Brackets, Caryatids and other Architectural Details (recto and verso)
Attributed to Gilles-Marie Oppenord (French, Paris 1672–1742 Paris)
Pen and black and dark brown ink, brush and dark brown and gray wash, over traces of graphite underdrawing
Sheet: 11 7/8 × 7 3/4 in. (30.1 × 19.7 cm)
Drawings, Ornament & Architecture
Edward Pearce Casey Fund, 1981
Not on view
Gilles-Marie Oppenord was the son of the cabinet maker Jean-Alexandre Oppenord who, during the latter part of his career, worked at the Louvre in the service of the French king as ‘Ébeniste du Roi’. After his first training, Gilles-Marie spent seven years in Italy where he studied the Baroque monuments built by his contemporaries and the great masters of previous generations. Collecting thoughts and inspiration on paper would prove to be a life-long exercise for him. Although not many of his executed buildings and interiors survive today, many drawings can be attributed to his hand. On this sheet he seems to have specifically collected architectural elements with a supporting function. Although the arrangement of the motifs on the sheet seems somewhat chaotic, the drawing has a very strong overall appeal. The publisher Gabriel Huquier (French, Orléans 1695–1772 Paris) must have recognized this appeal since he adopted the lay-out of this sheet (or left it unaltered) in several print series in the published ‘Oeuvre’ containing Oppenord’s designs for ornament and the interior.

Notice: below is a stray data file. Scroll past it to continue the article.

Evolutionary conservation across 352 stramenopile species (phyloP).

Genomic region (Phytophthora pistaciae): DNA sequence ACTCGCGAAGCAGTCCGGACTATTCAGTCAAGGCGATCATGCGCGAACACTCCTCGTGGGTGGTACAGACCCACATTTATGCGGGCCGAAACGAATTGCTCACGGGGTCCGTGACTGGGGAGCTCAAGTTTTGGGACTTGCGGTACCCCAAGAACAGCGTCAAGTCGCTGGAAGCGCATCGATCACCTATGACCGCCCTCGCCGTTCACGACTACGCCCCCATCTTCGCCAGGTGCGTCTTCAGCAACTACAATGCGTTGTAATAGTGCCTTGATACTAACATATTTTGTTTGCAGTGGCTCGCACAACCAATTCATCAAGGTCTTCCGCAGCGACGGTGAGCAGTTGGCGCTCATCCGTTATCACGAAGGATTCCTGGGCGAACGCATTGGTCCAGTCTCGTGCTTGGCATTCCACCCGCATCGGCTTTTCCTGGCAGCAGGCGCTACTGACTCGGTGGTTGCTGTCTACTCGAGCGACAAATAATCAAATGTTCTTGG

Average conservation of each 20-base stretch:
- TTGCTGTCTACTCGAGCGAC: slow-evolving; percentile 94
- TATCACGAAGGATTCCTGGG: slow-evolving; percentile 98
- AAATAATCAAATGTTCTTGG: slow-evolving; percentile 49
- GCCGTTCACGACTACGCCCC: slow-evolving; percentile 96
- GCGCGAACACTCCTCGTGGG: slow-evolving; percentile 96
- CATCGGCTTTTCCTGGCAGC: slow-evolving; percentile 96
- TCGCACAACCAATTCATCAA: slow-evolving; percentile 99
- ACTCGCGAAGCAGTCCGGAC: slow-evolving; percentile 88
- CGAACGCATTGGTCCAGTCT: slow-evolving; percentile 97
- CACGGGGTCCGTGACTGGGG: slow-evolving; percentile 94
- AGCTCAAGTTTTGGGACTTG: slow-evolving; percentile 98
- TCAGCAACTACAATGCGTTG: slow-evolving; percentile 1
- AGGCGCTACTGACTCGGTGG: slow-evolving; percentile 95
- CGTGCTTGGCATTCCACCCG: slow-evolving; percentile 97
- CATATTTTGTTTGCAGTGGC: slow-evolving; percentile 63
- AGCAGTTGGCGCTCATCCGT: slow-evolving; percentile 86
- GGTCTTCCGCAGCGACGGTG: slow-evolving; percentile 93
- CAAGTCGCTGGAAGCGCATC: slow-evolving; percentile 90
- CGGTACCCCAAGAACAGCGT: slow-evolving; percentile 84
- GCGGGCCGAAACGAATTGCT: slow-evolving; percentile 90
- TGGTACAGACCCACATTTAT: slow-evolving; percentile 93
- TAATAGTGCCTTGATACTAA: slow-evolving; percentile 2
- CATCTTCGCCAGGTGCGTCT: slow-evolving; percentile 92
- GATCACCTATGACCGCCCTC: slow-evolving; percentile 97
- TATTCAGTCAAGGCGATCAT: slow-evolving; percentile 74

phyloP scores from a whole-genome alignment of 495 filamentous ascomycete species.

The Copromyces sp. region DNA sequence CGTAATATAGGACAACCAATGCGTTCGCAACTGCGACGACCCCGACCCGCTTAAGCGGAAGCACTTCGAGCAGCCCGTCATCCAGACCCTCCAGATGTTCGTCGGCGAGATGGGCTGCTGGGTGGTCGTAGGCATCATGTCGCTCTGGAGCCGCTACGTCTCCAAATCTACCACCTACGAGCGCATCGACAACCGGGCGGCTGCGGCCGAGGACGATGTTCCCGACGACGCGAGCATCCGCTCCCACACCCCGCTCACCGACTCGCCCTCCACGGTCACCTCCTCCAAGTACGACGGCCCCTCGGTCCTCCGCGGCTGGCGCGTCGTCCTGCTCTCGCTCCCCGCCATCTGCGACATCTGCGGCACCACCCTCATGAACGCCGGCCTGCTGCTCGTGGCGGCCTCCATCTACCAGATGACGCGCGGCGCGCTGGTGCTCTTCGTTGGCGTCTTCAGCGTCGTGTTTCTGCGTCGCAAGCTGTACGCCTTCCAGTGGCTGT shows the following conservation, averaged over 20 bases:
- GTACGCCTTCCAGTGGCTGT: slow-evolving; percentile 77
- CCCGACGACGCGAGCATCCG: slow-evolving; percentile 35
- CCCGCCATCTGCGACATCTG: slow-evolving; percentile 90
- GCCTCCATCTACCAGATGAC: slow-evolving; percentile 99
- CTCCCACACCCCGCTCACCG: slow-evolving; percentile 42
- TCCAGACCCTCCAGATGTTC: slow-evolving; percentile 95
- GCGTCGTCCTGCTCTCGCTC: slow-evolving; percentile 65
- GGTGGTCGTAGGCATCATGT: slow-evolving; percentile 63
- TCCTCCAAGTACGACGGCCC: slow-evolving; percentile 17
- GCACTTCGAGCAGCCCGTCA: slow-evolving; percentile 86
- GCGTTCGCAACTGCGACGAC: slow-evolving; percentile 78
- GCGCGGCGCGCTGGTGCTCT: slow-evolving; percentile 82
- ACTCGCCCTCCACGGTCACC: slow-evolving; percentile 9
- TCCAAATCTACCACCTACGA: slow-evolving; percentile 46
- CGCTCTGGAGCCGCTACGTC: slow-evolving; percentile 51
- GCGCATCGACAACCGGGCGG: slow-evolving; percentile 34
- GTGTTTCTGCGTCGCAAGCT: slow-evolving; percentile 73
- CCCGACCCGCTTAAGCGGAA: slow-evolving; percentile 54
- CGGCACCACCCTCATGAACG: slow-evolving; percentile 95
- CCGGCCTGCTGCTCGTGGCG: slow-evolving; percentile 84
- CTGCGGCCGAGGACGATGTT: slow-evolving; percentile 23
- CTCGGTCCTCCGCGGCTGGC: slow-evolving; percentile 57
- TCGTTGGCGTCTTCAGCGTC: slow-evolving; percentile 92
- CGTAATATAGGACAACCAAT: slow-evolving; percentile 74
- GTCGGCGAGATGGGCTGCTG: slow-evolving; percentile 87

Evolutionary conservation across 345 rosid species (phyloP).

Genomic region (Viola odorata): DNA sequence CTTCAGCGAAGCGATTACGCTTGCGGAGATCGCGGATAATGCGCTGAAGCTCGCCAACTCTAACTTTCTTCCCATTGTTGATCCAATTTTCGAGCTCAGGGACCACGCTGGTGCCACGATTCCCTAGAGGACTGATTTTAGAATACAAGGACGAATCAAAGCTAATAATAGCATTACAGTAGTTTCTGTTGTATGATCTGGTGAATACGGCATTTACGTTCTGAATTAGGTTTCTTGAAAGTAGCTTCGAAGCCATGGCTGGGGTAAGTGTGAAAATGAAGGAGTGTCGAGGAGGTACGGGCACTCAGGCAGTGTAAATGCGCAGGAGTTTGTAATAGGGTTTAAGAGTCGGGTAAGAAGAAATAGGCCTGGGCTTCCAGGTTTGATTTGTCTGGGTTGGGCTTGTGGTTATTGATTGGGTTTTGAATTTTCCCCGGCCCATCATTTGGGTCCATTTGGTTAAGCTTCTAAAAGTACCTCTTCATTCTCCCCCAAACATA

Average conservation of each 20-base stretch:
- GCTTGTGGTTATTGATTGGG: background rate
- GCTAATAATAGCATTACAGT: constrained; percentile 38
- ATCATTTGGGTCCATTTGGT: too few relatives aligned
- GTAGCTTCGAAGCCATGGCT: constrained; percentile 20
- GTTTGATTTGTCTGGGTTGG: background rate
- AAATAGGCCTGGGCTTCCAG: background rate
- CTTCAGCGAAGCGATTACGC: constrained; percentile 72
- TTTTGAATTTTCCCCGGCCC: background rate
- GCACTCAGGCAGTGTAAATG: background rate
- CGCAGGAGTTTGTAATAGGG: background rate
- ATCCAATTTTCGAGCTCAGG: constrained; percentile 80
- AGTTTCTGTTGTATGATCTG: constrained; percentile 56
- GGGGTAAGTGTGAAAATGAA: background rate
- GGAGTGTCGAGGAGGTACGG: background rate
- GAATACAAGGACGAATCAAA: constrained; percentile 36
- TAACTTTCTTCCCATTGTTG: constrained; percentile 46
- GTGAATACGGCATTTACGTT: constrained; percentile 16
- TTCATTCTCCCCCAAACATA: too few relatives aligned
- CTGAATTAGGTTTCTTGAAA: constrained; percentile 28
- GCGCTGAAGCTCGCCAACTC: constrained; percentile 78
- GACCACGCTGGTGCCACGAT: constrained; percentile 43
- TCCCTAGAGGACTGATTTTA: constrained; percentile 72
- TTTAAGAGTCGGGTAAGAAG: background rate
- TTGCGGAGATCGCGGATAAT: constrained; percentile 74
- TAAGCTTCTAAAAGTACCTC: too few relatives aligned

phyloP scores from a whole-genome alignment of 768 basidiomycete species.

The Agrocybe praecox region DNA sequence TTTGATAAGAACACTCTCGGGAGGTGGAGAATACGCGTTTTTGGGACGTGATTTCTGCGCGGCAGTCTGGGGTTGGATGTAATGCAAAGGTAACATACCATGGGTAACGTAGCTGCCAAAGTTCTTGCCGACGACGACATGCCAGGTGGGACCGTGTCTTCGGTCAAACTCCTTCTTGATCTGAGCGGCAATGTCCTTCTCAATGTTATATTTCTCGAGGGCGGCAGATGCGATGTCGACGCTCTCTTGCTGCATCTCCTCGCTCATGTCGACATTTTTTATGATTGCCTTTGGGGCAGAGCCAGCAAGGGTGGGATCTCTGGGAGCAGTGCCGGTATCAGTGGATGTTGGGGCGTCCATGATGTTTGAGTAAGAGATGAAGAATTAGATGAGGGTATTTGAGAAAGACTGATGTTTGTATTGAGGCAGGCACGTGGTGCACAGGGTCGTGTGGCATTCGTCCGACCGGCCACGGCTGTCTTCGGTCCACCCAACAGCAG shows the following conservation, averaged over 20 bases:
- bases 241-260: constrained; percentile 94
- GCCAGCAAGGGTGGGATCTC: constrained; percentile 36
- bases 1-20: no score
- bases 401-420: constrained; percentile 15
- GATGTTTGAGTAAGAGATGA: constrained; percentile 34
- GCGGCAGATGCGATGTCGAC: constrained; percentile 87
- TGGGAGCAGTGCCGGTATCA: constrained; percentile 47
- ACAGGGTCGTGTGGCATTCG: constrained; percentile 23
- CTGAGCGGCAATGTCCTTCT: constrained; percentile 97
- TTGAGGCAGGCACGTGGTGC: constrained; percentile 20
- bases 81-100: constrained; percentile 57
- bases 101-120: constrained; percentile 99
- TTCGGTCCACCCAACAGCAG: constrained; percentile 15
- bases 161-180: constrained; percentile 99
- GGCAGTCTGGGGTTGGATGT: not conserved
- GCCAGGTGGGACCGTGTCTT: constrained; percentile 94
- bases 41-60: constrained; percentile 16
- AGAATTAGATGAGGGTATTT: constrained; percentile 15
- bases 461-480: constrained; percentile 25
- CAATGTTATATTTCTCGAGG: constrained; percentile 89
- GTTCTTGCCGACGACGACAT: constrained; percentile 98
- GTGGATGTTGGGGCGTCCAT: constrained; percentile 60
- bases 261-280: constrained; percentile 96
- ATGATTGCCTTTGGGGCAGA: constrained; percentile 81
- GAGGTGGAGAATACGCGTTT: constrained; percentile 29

Inscription: At upper right corner of verso, in graphite: "114". [circled in graphite]
Vendor: Alain Moatti, Paris (French)
The Metropolitan Museum of Art. "Living in Style: Five Centuries of Interior Design from the Collection of Drawings and Prints," June 17, 2013–September 9, 2013.